Chinese New Year takeaways

Chinese hot pot is the dish of choice to usher in the new year

■ Dennis Fletcher & Mariana Rosen / Contributed

The Chinese New Year, or Spring Festival, is the longest festival in the Chinese calendar. It has been celebrated for over 4,000 years. This year it began on Tuesday, Feb. 5 and ended with the Lantern Festival on Tuesday, Feb. 19. The most important elements of Chinese New Year are eating, fireworks, and dancing lions and dragons in the street. The Chinese Zodiac has 12 signs, each an animal. This new lunar year will be the Year of the Pig.

Dennis Fletcher’s story
My former Chinese New Year parties used to be at my Orange County home in Lake Forest, Calif. They gradually grew in size as more friends and neighbors came, requiring more hot pots from those in our cul-de-sac. A Chinese hot pot setup usually involves a covered pot or pan and a propane hot plate for cooking on a dining room table or side bar. My pots were filled with either chicken broth, plain water, or water with other Chinese or Japanese seasonings. The Japanese term for this cooking process is shabu-shabu. It’s all the same-same.
Into the heated pots of various cooking stocks go a wide variety of items that I will let Mariana explain, since she is a recognized instructor in Asian cuisine.
Along with the hot pot meal, some form of Asian beer and plum wine is often served. Promises about new accomplishments and behavior during the new year are bravely proclaimed to all present, and old friendships and vows are renewed.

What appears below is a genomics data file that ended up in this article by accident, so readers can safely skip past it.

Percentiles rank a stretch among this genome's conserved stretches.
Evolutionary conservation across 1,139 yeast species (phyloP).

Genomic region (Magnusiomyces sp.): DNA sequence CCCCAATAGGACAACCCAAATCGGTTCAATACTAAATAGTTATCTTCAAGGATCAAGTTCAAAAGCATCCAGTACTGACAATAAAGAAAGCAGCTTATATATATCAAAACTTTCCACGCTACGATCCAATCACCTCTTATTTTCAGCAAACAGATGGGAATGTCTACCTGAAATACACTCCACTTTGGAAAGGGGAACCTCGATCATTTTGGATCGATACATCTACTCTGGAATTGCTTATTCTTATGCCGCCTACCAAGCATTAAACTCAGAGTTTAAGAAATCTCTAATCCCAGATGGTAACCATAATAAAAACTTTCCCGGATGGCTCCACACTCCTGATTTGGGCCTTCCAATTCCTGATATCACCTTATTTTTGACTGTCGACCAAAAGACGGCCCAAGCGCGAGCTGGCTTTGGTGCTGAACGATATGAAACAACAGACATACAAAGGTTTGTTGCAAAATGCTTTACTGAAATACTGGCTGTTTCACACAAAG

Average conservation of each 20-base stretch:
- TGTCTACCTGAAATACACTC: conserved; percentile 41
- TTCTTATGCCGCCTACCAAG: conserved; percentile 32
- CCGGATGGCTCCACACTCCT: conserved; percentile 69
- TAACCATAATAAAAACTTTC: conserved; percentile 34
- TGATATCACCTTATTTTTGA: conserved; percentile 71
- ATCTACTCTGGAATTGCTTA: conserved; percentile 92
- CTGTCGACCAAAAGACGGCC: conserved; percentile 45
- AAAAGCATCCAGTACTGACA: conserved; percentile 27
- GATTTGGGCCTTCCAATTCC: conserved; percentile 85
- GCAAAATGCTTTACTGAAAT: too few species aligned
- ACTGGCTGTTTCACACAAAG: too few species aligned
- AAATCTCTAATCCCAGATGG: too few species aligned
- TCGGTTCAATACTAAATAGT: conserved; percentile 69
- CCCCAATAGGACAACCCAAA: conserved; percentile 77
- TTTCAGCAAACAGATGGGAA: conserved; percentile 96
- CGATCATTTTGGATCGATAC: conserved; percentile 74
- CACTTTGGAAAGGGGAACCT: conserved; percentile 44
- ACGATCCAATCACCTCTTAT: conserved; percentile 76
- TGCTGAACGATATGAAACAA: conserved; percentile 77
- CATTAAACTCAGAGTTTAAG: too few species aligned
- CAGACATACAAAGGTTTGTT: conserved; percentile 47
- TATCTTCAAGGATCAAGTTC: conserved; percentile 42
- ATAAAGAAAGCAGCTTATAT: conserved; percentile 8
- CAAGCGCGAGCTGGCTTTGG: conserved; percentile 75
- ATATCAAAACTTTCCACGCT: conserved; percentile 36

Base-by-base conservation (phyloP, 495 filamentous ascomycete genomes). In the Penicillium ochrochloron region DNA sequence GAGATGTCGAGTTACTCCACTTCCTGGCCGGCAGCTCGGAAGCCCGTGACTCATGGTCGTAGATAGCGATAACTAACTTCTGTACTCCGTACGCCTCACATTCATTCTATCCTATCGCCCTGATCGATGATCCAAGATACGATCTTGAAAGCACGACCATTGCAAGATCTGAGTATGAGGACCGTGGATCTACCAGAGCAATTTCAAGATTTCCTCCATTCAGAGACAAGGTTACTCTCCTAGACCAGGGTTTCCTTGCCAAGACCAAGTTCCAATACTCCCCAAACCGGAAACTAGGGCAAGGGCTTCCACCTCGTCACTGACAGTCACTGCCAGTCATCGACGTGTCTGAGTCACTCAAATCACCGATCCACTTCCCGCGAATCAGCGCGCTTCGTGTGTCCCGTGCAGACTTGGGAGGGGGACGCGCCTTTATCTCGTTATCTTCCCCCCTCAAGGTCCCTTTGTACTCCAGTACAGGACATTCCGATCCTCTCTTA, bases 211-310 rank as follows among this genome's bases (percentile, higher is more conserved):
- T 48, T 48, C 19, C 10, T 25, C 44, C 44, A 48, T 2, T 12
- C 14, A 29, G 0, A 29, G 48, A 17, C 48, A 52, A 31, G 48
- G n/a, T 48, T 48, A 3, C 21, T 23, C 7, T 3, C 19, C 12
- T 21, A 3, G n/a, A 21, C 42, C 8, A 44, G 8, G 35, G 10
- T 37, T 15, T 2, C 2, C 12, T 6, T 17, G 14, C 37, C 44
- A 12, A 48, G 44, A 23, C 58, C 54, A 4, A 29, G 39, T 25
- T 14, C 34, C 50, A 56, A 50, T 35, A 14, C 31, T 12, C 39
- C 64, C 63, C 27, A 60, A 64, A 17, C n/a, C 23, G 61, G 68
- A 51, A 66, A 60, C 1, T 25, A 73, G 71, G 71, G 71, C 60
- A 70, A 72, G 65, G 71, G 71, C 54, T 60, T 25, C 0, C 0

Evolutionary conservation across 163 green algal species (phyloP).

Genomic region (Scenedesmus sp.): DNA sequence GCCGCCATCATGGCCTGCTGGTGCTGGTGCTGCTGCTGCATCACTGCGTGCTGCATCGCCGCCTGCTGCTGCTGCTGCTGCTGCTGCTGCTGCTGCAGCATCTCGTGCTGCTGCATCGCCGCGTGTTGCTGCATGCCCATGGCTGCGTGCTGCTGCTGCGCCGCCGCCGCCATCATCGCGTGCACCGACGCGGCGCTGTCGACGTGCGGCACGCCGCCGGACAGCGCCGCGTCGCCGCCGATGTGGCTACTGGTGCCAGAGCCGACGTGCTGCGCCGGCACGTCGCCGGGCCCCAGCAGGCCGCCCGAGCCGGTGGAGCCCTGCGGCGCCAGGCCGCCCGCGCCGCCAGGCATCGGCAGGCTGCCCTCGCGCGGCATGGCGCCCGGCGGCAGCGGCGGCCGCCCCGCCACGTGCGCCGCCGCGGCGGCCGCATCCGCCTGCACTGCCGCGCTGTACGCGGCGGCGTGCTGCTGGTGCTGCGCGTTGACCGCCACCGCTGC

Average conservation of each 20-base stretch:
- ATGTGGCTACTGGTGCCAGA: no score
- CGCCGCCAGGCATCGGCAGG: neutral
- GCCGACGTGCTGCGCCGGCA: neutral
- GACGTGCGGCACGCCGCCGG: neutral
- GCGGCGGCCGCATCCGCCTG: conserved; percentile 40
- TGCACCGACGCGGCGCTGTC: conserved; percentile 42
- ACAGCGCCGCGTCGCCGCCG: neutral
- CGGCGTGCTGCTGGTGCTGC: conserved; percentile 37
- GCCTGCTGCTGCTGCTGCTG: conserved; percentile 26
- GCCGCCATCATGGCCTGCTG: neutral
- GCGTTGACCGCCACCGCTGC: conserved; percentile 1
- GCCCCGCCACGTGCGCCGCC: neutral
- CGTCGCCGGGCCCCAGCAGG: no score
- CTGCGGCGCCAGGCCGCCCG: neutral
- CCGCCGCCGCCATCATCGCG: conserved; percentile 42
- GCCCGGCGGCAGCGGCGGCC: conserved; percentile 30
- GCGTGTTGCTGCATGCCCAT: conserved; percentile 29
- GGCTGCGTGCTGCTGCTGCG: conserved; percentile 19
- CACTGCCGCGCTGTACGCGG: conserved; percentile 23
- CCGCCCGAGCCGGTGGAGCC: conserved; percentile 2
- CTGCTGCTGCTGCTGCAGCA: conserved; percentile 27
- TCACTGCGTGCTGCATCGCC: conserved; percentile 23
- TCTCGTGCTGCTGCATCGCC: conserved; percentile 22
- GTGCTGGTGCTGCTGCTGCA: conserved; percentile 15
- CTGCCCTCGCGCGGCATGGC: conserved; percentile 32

The table is set for Chinese Lunar New Year with Mongolian hot pot, side dishes with sauces, and rice (not pictured). Guests use small baskets to cook meats and vegetables in the broth.

Mariana Rosen’s story
We used to invite our friends for a Chinese meal at our house and spend hours getting all the ingredients ready, including an appetizer and at least two entrees. To eat it took just a few minutes. Unfortunately, I was in the kitchen a lot more time than around the table where my friends were socializing.
Now, I feel that one of the best ways to celebrate Chinese New Year is to have our friends over for something really special enjoying traditional Mongolian hot pot. This unique dish gives everyone a chance to be together around the table, a chance to cook, to talk and laugh. Because hot pot is not only a culinary experience, it’s a way to get to celebrate and to know people in a more friendly way. The Mongolian hot pot sits in the middle of the table, much like a fondue pot on some kind of a hot plate. A simmering chicken stock seasoned with garlic and ginger permeates the air.
Around the table you place platters with a variety of ingredients, all pre-cut. These include thinly sliced meats of all varieties, small pieces of seafood, tofu, and a variety of vegetables including cabbage, bok choy (Chinese cabbage), pea pods, water chestnuts, bamboo shoots, mushrooms, and bean sprouts. Other popular ingredients include a variety of noodles and wontons. If you are near an Asian market, they will usually have a section where many of the hot pot ingredients are already packaged.